Halal certification opens new markets for UK cheese group

By Neil Merrett

- Last updated on GMT

Related tags: Cheese

European Muslims could be about to develop the taste for regional
cheeses like red leicester, lancashire and even the humble
cheddar following the recent entry of UK-based processor Dewlay
into the halal market.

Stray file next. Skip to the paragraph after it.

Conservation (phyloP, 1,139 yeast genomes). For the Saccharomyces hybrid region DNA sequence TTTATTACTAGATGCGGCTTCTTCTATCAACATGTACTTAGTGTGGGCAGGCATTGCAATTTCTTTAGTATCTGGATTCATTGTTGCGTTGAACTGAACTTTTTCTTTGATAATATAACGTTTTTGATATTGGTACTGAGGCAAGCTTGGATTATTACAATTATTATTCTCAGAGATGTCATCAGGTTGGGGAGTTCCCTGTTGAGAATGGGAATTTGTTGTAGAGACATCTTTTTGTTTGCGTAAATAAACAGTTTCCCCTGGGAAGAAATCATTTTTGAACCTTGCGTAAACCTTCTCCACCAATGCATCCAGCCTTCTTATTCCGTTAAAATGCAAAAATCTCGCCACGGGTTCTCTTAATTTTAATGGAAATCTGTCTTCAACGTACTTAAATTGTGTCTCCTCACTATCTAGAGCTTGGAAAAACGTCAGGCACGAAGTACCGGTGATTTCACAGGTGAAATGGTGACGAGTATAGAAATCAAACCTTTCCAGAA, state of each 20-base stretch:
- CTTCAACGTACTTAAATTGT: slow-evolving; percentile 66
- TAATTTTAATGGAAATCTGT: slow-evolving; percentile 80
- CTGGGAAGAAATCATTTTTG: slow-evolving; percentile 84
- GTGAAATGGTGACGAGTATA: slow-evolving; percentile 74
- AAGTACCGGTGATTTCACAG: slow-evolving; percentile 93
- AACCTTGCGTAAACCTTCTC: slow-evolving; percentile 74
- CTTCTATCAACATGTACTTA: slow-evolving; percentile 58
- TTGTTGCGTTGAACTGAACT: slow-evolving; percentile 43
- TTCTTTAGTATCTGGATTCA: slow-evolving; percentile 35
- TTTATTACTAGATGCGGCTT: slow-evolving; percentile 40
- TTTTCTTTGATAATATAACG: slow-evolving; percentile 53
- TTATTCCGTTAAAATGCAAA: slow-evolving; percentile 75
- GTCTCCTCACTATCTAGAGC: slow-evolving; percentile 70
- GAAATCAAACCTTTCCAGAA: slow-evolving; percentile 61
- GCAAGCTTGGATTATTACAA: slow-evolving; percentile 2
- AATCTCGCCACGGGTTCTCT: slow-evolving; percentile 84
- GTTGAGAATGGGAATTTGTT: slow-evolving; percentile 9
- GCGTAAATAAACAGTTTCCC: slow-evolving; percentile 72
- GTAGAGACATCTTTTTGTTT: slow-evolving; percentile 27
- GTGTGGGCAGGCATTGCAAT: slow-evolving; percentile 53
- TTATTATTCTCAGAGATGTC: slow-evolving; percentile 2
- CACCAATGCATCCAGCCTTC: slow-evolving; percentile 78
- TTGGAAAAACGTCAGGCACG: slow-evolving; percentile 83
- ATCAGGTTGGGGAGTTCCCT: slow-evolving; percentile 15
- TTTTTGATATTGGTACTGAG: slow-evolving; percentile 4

Company marketing director Ian Coggin told DairyReporter.com that obtaining halal certification for its operations in October has allowed the company to tap new markets for their goods, previously not permitted for Muslim consumption. The claims reflect the growing opportunities for food and beverage manufacturers complying to religious standards like halal and kosher, particularly for specialised or regionally produced goods. Halal is an Islamic term that outlines permissible standards for the preparation and production of goods consumed and used by Muslims, in a similar vein to kosher products for Jews. Dewlay itself, has been producing Kosher cheeses, including cheddar, double gloucester and red leicester, through its Chevington label for about twenty years. Coggin said this distinction had led to the company increasingly being asked whether their cheeses could also be made available for the halal market. Upon further research into the market, the company found it would be possible to make the further amendments "The process was in part, an extension of the work we had done in obtaining our kosher certification,"​ he said. "After liaising with the Halal Food Authority, we worked to amend our operations to comply with requirements." ​The Halal Food Authority is a UK-based non-profit organization that outlines permissible standards for manufacturers. Coggin said in order to fully meet requirements associated with halal certification, amendments needed to be made throughout the company's entire production chain from the farm, up to materials used within packaging. Besides looking at what additives and sourcing the company used for its products, the halal certification process also required the group to remove alcohol-based sanitizer from it operations. "Industrial alcohol is not permitted under halal standards,​" Coggin added. "So that was one area we had to change."​ Even adhesives, used to attach labels onto the cheese packaging, were changed to meet the requirements outlined in Islam, with the presence of gelatin having to be removed. However, with these amendments in place, Coggin added that the group was now able to supply its entire range of cheese products to kosher and halal markets across the globe, extending its focus beyond its core-UK operations. Moves by the group to enter halal production could prove prudent. With more than 1.8bn Muslims globally, the total size of global halal food and non-food (such as financial services, pharmaceuticals and cosmetics) industries is estimated at €1.5 trillion with an expected growth rate of 10 to 20 per cent each year. Though the global market for halal food has never been measured, industry estimates of its value range from $150bn (€110bn) to $500bn (€368bn).

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